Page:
It took many months of therapy to help me process what I'd been through. And I learned that anger is healthy. You have to feel your anger. You have to process it. And you have to let it go. That doesn't mean it won't raise its ugly head (oftentimes at the most inopportune moments), but you learn to cope in a healthy way.
Each day I take a few minutes to meditate on and send positive vibes out to those who are struggling in a DV relationship. To those struggling with addiction. To those who are suffering. I also do the same for my former abuser. Like Brian, he struggled with his own addictions... And there were many.
I pray that one day those who are struggling find the strength to face down their demons. To have the wherewithal and clarity to say, "I need help," and MEAN IT. And to have the support system that is so essential to recovery. Uttering the words, "I need help" is one thing. You have to mean it and follow through. Otherwise, it's just words. And you MUST follow through with action. Otherwise, it is meaningless.
Judging someone on their past actions is wrong. We ALL make mistakes. Holding said actions against them isn't any better. AGAIN, we ALL make mistakes. BUT when those actions CONTINUE to repeat themselves (especially when veiled in lies) it is time to step away because the person has made a conscious DECISION. And when it becomes toxic to you and your well-being you need to separate yourself. Toxicity of that nature is like fleas... The fuckers jump. And whether you like it or not, you WILL begin to suffer alongside the person who is making the CHOICE to continue down a bad road.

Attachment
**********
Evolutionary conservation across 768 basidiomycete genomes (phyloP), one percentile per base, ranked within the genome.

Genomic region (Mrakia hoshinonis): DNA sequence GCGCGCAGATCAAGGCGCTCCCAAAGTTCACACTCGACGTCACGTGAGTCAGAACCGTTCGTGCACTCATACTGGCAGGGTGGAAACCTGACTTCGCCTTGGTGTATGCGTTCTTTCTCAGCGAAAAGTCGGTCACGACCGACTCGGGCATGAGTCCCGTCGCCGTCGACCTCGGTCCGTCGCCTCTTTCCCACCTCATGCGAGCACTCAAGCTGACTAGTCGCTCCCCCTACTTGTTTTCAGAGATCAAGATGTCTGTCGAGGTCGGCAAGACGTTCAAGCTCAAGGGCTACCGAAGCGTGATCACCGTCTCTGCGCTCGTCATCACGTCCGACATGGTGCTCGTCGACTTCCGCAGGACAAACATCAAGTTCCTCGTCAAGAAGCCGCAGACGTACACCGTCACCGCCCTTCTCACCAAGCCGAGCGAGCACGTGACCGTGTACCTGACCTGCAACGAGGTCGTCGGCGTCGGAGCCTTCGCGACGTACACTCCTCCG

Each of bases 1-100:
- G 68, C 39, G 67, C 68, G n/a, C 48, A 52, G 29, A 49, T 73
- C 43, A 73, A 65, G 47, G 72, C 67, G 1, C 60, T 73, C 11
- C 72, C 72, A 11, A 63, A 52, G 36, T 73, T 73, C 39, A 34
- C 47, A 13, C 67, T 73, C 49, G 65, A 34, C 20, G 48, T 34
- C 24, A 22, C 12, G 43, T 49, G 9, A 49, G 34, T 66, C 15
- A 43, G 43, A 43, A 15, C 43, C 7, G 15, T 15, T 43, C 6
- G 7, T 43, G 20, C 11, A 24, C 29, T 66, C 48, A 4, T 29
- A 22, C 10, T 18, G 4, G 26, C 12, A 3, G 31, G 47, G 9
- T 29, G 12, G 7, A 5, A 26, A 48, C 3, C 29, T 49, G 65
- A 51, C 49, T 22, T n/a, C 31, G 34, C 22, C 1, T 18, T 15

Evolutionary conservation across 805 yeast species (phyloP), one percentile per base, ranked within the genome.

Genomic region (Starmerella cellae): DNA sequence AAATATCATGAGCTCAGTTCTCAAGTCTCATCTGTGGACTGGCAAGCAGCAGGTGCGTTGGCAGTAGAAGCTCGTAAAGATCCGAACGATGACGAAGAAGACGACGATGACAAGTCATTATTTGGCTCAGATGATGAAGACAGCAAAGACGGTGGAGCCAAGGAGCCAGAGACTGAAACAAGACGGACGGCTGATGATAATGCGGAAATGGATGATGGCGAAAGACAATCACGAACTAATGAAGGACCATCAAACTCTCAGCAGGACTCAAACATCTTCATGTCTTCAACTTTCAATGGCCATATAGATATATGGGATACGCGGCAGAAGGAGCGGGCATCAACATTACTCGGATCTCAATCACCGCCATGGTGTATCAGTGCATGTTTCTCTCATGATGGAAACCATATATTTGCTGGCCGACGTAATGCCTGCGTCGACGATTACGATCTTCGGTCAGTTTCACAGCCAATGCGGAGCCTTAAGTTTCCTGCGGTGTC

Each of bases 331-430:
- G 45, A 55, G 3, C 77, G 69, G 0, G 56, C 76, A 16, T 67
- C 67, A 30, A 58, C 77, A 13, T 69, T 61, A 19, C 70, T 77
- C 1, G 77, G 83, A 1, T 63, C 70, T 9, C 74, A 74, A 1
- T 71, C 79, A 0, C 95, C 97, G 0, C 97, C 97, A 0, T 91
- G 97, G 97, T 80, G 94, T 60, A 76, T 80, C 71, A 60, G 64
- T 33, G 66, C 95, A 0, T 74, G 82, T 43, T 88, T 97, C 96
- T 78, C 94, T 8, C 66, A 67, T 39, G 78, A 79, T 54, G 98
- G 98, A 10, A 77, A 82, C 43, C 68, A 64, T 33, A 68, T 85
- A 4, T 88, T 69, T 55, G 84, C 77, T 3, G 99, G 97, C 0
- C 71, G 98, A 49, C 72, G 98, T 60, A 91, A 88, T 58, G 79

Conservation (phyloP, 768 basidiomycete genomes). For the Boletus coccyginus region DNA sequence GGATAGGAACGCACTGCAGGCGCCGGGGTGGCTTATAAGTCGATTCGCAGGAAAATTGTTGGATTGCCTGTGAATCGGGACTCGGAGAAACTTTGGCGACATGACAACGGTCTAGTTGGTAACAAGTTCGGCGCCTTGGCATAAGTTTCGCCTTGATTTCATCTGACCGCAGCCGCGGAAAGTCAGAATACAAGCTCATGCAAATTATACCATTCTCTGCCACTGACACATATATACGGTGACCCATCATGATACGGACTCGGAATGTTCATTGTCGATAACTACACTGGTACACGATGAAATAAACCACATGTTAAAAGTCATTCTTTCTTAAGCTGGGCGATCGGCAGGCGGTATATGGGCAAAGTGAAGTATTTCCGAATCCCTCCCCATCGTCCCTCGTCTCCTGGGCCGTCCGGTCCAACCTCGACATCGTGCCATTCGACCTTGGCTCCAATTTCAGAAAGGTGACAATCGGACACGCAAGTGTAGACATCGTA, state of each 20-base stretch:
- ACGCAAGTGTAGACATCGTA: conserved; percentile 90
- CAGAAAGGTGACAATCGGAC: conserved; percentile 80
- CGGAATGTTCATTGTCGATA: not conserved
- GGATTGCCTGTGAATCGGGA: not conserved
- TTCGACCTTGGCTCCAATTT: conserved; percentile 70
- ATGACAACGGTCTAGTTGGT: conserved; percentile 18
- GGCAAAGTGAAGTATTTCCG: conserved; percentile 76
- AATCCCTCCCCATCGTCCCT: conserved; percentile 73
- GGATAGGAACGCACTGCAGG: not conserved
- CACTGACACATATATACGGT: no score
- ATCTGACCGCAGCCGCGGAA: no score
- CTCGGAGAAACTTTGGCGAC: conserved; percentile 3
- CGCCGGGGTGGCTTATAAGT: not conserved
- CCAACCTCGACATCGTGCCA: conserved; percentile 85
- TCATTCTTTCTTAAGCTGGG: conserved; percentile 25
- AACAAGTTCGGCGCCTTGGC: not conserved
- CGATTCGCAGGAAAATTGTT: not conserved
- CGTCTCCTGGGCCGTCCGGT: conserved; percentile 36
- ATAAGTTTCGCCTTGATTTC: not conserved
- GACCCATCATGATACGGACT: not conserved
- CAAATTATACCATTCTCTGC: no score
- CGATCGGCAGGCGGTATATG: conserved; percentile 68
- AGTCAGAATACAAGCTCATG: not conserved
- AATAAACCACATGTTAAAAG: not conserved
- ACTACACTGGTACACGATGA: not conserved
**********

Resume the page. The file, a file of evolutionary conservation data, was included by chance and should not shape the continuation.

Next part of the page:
As the Buddha once said,
"If you find no one to support you on the spiritual path, walk alone. There is no companionship with the immature."
I wish there had been some way that I could have had the opportunity to use what I have learned thus far to help save Brian. But, he made the choices he made for a reason. I wish he had been able to separate himself from his drug buddies... The same ones who left him ALONE to die b/c they were selfish chicken shit cowards. (Yeah, there's anger in that comment. And YES it is intentional.)
My mantra lately: Brian is finally at Peace. I keep reminding myself. He's feeling no pain. His struggle is over. He IS with me. He's in my heart. His addiction may have won, but it's now up to me to carry on and make sure he didn't die in vain.
"And when I'm gone just carry on don't mourn...
... just know that,
...I'm lookin' down on you smilin',
And I didn't feel a thing so baby, don't feel no pain, just smile back..."
~~ Eminem "When I'm Gone"
In Peace and Love,